The late Oscar Castro-Neves often used this William Carlos Williams Quote:
"All that remains of communities and civilizations …
All that remains of their worth and dignity …
Exists in the art they leave."
August 2016 was that proverbial “once-in-a-lifetime opportunity” for Brazil music to be re-introduced to the world on the largest stage ever … at the 2016 Rio de Janeiro Olympics … before 3.6 Billion people.
The 1961 Stan Getz/Charlie Byrd recording of the great Antonio Carlos Jobim’s “A Desafinado” was the #1 most sold jazz single.
Then, in November 1962, Audio Fidelity Records and Showtime Magazine organized the first Bossa Nova concert at Carnegie Hall. Bossa Nova and Brazilian music in general thus became an established genre in the U.S. and in the rest of the world, recognized by its sophisticated harmonies, beautiful melodies and unique rhythms.
Then, the 1964 Stan Getz / Joao Gilberto album won the 1965 GRAMMY for Album of the Year, and Jobim’s "The Girl from Ipanema" won the 1965 GRAMMY for Record of the Year. That put Bossa Nova as the world's #1 popular music.
That same year (1965), Chicago-based Ramsey Lewis' "The In Crowd" was #1 on the Billboard R&B Chart, #2 on the Billboard Top 200 albums chart, and the album won the GRAMMY Award for Best Jazz album. The album included a rendition of the great Jobim's "Felicidade".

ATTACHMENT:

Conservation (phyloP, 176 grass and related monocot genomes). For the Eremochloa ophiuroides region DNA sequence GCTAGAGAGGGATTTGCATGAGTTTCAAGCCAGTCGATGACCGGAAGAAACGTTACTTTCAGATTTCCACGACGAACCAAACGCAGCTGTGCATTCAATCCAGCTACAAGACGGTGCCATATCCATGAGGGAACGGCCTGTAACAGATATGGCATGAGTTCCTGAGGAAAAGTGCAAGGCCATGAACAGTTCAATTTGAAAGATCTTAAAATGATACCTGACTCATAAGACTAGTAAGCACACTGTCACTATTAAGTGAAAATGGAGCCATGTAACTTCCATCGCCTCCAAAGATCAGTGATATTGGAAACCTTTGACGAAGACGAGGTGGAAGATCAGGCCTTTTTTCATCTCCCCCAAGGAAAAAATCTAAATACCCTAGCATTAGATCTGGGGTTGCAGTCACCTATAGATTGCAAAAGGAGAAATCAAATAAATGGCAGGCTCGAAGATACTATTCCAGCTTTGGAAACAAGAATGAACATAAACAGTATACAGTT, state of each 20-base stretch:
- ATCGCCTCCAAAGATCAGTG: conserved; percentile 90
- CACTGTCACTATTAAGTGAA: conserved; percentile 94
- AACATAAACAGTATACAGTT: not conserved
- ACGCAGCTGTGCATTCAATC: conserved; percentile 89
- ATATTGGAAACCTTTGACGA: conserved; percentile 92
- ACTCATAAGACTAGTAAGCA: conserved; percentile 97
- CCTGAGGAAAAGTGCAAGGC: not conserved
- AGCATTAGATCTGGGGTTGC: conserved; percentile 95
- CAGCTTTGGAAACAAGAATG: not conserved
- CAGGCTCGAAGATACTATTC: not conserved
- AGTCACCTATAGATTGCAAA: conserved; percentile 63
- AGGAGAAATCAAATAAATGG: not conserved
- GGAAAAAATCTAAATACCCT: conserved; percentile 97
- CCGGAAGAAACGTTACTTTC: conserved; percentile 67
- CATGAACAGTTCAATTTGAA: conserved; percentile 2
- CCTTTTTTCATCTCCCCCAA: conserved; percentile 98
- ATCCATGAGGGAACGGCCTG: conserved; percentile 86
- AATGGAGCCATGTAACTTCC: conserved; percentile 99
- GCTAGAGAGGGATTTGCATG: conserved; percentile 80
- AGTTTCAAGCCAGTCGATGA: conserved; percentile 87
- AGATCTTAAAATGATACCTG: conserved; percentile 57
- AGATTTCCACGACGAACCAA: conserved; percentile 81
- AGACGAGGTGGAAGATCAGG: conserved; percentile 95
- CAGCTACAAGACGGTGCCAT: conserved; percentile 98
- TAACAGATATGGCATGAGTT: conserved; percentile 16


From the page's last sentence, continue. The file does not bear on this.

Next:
“Unfortunately” for Bossa Nova and Jazz … The Beatles were named GRAMMY 1965 Best New Artist (beating out both Antonio Carlos Jobim himself and Astrud Gilberto).
Thus 1964-1966 proved to be the high water mark for both Brazil music and American Jazz -- the point in time when "The British Invasion” of music supplanted Brazilian Music and American Jazz as the #1 music in the world.
Rio de Janeiro 2016 was both the 50th anniversary of this seminal time in world culture; and the moment for Brazil policy makers to honor a great Brazilian cultural legacy, and pave a way forward for the music...